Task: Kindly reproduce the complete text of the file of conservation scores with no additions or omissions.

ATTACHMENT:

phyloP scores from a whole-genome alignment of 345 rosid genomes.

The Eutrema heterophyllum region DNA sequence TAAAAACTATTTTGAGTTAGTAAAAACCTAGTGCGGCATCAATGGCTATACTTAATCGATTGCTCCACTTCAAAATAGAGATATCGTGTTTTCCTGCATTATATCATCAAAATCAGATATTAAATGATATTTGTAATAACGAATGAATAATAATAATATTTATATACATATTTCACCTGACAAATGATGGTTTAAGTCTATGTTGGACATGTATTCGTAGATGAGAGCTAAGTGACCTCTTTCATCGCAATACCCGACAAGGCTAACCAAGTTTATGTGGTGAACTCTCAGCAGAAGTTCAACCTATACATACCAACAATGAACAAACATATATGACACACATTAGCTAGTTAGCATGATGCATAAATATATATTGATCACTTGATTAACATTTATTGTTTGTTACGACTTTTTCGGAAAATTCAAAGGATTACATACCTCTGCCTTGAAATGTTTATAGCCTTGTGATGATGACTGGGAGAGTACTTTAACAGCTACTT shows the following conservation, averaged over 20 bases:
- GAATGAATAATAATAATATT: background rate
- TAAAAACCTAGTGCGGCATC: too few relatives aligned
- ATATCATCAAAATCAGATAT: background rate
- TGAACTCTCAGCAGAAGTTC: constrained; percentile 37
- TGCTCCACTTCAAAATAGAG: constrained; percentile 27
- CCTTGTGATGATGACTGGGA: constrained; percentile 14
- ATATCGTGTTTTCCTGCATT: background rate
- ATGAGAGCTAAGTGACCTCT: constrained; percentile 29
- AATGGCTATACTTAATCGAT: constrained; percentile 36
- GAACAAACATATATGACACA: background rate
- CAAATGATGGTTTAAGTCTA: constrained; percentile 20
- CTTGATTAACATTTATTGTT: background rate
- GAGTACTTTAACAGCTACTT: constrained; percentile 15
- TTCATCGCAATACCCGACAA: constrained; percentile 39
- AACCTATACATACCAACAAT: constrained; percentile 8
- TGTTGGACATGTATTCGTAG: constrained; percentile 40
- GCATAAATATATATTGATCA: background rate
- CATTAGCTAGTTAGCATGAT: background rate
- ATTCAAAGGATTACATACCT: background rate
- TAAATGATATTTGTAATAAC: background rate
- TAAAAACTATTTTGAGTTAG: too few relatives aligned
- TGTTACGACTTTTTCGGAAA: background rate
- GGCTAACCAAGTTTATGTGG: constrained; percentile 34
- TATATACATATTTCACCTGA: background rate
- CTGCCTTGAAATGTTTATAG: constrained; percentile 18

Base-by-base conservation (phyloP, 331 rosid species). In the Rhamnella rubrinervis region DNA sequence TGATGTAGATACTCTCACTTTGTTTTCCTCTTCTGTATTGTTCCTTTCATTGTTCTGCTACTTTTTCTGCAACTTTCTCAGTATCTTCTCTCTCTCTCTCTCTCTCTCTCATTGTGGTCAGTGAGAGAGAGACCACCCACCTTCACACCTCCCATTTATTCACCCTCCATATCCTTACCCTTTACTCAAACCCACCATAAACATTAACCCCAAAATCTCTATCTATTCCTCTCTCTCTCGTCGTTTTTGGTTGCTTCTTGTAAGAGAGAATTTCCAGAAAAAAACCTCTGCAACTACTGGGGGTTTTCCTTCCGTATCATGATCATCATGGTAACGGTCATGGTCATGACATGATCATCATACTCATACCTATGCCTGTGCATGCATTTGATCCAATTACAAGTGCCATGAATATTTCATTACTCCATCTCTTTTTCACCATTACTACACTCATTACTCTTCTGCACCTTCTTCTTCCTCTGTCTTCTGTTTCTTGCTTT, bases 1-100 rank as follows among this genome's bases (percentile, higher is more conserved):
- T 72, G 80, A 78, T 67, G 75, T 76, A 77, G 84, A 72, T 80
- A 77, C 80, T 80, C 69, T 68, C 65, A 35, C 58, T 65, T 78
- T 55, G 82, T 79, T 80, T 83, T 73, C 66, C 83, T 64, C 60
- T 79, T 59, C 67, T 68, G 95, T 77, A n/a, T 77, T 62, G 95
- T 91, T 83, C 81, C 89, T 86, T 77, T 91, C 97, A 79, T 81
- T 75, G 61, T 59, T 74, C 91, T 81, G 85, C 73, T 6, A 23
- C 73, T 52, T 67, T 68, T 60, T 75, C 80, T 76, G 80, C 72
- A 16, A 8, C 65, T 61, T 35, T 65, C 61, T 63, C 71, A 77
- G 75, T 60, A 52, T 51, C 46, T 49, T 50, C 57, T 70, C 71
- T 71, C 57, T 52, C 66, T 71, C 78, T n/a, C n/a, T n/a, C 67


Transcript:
phyloP scores from a whole-genome alignment of 345 rosid genomes.

The Eutrema heterophyllum region DNA sequence TAAAAACTATTTTGAGTTAGTAAAAACCTAGTGCGGCATCAATGGCTATACTTAATCGATTGCTCCACTTCAAAATAGAGATATCGTGTTTTCCTGCATTATATCATCAAAATCAGATATTAAATGATATTTGTAATAACGAATGAATAATAATAATATTTATATACATATTTCACCTGACAAATGATGGTTTAAGTCTATGTTGGACATGTATTCGTAGATGAGAGCTAAGTGACCTCTTTCATCGCAATACCCGACAAGGCTAACCAAGTTTATGTGGTGAACTCTCAGCAGAAGTTCAACCTATACATACCAACAATGAACAAACATATATGACACACATTAGCTAGTTAGCATGATGCATAAATATATATTGATCACTTGATTAACATTTATTGTTTGTTACGACTTTTTCGGAAAATTCAAAGGATTACATACCTCTGCCTTGAAATGTTTATAGCCTTGTGATGATGACTGGGAGAGTACTTTAACAGCTACTT shows the following conservation, averaged over 20 bases:
- GAATGAATAATAATAATATT: background rate
- TAAAAACCTAGTGCGGCATC: too few relatives aligned
- ATATCATCAAAATCAGATAT: background rate
- TGAACTCTCAGCAGAAGTTC: constrained; percentile 37
- TGCTCCACTTCAAAATAGAG: constrained; percentile 27
- CCTTGTGATGATGACTGGGA: constrained; percentile 14
- ATATCGTGTTTTCCTGCATT: background rate
- ATGAGAGCTAAGTGACCTCT: constrained; percentile 29
- AATGGCTATACTTAATCGAT: constrained; percentile 36
- GAACAAACATATATGACACA: background rate
- CAAATGATGGTTTAAGTCTA: constrained; percentile 20
- CTTGATTAACATTTATTGTT: background rate
- GAGTACTTTAACAGCTACTT: constrained; percentile 15
- TTCATCGCAATACCCGACAA: constrained; percentile 39
- AACCTATACATACCAACAAT: constrained; percentile 8
- TGTTGGACATGTATTCGTAG: constrained; percentile 40
- GCATAAATATATATTGATCA: background rate
- CATTAGCTAGTTAGCATGAT: background rate
- ATTCAAAGGATTACATACCT: background rate
- TAAATGATATTTGTAATAAC: background rate
- TAAAAACTATTTTGAGTTAG: too few relatives aligned
- TGTTACGACTTTTTCGGAAA: background rate
- GGCTAACCAAGTTTATGTGG: constrained; percentile 34
- TATATACATATTTCACCTGA: background rate
- CTGCCTTGAAATGTTTATAG: constrained; percentile 18

Base-by-base conservation (phyloP, 331 rosid species). In the Rhamnella rubrinervis region DNA sequence TGATGTAGATACTCTCACTTTGTTTTCCTCTTCTGTATTGTTCCTTTCATTGTTCTGCTACTTTTTCTGCAACTTTCTCAGTATCTTCTCTCTCTCTCTCTCTCTCTCTCATTGTGGTCAGTGAGAGAGAGACCACCCACCTTCACACCTCCCATTTATTCACCCTCCATATCCTTACCCTTTACTCAAACCCACCATAAACATTAACCCCAAAATCTCTATCTATTCCTCTCTCTCTCGTCGTTTTTGGTTGCTTCTTGTAAGAGAGAATTTCCAGAAAAAAACCTCTGCAACTACTGGGGGTTTTCCTTCCGTATCATGATCATCATGGTAACGGTCATGGTCATGACATGATCATCATACTCATACCTATGCCTGTGCATGCATTTGATCCAATTACAAGTGCCATGAATATTTCATTACTCCATCTCTTTTTCACCATTACTACACTCATTACTCTTCTGCACCTTCTTCTTCCTCTGTCTTCTGTTTCTTGCTTT, bases 1-100 rank as follows among this genome's bases (percentile, higher is more conserved):
- T 72, G 80, A 78, T 67, G 75, T 76, A 77, G 84, A 72, T 80
- A 77, C 80, T 80, C 69, T 68, C 65, A 35, C 58, T 65, T 78
- T 55, G 82, T 79, T 80, T 83, T 73, C 66, C 83, T 64, C 60
- T 79, T 59, C 67, T 68, G 95, T 77, A n/a, T 77, T 62, G 95
- T 91, T 83, C 81, C 89, T 86, T 77, T 91, C 97, A 79, T 81
- T 75, G 61, T 59, T 74, C 91, T 81, G 85, C 73, T 6, A 23
- C 73, T 52, T 67, T 68, T 60, T 75, C 80, T 76, G 80, C 72
- A 16, A 8, C 65, T 61, T 35, T 65, C 61, T 63, C 71, A 77
- G 75, T 60, A 52, T 51, C 46, T 49, T 50, C 57, T 70, C 71
- T 71, C 57, T 52, C 66, T 71, C 78, T n/a, C n/a, T n/a, C 67